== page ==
For educational institutions, community is where they hope to have both immediate and long-range impactFor a non-profit or early childhood provider, community may be the families in a neighborhood. For a school district it may be the district’s students and their families.  For community colleges, their impact directly affects students as well as the economic potential of the region.  In my personal experience, the strength and effectiveness of the community connection is the most critical factor for achieving success in education.  The community connection means that the educational institution has data, stories and relationships that help them to understand and connect with their community.

We help clients nurture that unique community focus and establish important partnerships whatever their community, because an effective educational organization has a truly symbiotic relationship with its community.  Snow Consulting is committed to using both objective data and personal perspectives from the client and from community to help guide the success of any project.

Ted Stilwill is a Senior Project Facilitator with Snow Consulting Services. He has worked in education at the local, state and national level.  He most recently headed the Learning Community in Omaha, Nebraska.


In Focus: Programming

Written by: Rachel Murdoch 

My name is Rachel Murdoch. I am a mom of a precious 2-year old girl and I live in Omaha, Nebraska. I am originally from Sioux City, Iowa but have not lived in the Midwest since I left for college quite a few years ago. My pursuit of education, adventure and professional development took me to Minneapolis, MN; Suzaka, Japan; Los Angeles, CA; Anchorage, AK; and most recently to Omaha, NE. In December of 2014 I took some time away from the workplace to be a mom and regroup after such a big life transition.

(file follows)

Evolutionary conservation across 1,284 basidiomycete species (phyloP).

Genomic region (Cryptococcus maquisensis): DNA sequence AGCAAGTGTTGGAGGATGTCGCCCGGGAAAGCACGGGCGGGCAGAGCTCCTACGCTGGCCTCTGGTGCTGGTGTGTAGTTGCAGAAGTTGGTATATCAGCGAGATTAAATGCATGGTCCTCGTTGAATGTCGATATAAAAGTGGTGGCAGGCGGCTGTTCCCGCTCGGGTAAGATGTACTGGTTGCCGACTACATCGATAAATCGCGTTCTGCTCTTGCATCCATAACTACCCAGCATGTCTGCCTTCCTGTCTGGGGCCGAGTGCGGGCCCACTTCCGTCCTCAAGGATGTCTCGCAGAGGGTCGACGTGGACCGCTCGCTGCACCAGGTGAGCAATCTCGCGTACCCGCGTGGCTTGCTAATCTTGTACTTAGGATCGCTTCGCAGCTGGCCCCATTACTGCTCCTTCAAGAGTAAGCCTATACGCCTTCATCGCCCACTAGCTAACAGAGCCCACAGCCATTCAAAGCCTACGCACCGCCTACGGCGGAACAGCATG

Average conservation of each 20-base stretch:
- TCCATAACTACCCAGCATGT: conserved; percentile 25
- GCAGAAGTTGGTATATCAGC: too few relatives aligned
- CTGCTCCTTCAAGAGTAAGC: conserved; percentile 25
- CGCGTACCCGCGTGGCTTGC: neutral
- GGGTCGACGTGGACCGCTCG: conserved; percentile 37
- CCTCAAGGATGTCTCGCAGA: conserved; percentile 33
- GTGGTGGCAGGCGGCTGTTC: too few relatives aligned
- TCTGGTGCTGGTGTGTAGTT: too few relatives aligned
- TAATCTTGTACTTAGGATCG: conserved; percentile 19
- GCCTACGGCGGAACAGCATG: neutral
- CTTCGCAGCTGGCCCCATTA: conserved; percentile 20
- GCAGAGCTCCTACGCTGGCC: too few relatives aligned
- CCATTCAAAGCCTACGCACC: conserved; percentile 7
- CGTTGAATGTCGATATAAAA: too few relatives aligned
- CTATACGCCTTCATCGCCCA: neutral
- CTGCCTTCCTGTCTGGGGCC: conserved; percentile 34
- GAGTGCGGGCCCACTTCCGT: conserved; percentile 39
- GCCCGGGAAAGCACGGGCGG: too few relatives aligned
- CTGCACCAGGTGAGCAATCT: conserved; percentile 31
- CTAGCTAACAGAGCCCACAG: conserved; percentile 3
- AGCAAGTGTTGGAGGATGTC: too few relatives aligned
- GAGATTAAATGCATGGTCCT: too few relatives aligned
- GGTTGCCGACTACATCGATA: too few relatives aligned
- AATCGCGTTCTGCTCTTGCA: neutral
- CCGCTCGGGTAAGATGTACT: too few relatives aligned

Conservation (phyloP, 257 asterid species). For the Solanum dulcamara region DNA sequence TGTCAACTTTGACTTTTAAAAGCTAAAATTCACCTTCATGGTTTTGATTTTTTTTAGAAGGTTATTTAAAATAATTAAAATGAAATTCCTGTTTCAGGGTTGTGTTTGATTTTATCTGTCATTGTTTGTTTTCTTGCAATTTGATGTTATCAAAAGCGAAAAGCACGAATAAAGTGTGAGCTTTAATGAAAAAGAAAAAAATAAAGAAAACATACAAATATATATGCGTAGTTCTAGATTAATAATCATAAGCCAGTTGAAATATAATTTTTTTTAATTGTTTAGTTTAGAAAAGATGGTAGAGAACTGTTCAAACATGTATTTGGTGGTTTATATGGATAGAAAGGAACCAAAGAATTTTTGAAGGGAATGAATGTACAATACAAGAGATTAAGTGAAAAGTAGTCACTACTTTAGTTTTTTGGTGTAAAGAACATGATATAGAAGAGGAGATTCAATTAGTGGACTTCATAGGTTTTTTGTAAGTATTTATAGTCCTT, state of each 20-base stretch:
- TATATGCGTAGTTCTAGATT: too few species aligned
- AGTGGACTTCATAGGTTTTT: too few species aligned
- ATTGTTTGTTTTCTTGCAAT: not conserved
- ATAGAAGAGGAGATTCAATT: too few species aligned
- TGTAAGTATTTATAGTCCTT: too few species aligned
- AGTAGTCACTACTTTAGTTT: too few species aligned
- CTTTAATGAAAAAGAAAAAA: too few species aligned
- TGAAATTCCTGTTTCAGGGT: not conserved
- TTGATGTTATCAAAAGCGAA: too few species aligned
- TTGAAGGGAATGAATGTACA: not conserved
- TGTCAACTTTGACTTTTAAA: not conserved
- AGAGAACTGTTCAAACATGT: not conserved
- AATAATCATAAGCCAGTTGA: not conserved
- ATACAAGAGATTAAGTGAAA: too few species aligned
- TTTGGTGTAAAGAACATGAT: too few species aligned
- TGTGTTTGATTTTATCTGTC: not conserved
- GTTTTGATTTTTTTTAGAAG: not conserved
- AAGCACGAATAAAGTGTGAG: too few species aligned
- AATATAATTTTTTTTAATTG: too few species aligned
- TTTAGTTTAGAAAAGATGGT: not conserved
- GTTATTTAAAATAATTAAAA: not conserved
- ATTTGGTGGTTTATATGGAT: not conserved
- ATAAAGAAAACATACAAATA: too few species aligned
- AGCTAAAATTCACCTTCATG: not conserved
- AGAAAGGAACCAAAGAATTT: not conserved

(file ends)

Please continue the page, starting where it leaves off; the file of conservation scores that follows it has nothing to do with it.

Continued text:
However in August of 2016, the stars lined up and a mutual friend introduced me to Shannon Snow of Snow Consulting Services. The first time I met Shannon we talked through my resume and she shared contacts and leads for me to follow up on, so that I could re-enter the workforce. Shortly after, Shannon approached me and asked if I would be willing to join her team part time on a project basis. Though I did not anticipate this development, I am thankful to be working with such a passionate, caring and skilled group of individuals. Shannon is one of the most genuinely kind, generous, talented and supportive leaders I know and it is truly an honor to be a member of the Snow Consulting Team.

Rachel’s Story

My professional life has been focused on the programming side of the college, university and life. Much of my time has been spent finding creative ways to teach and foster learning outside the classroom. As a Student Development practitioner and a life long learner, I deeply want students and individuals to understand there are opportunities for learning embedded in all areas of their lives, even outside the classroom. Yet I am convinced that learning doesn’t just HAPPEN. As leaders and educators a high degree of intentionality is required to prepare learning environments to ensure they are ripe for learning.

As administrators, it is our responsibility to name the things we hope for our students/clients to receive so that we can measure success and if necessary adjust our direction going forward. As the Director of Residence Life at Biola University I was a part of the leadership team that established program objectives, learning outcomes, assessment and evaluation standards for students within the residential housing community. Each year, one of my favorite things was reviewing the creative programs students and staff planned throughout the semester, identifying evidence of learning, providing feedback and celebrating successes!

Programming Focus Area

I help lead the Programming Focus at Snow Consulting, these efforts evaluate the delivery of services intended to meet the needs of students or clients. They evaluate what services are being delivered and modifications that need to be made to the client-facing product in order to achieve goals.  Snow supports these efforts through our main services; Project Facilitation, Report Generation, and Advisory Services.

Programming Focused projects often have a very narrow scope, focused on solving an individual problem within the organization. Projects developed in the Program Focus usually require the involvement of people with detailed knowledge about the delivery of services and the population they’re trying to impact. As a result, these projects often get stereotyped as being siloed.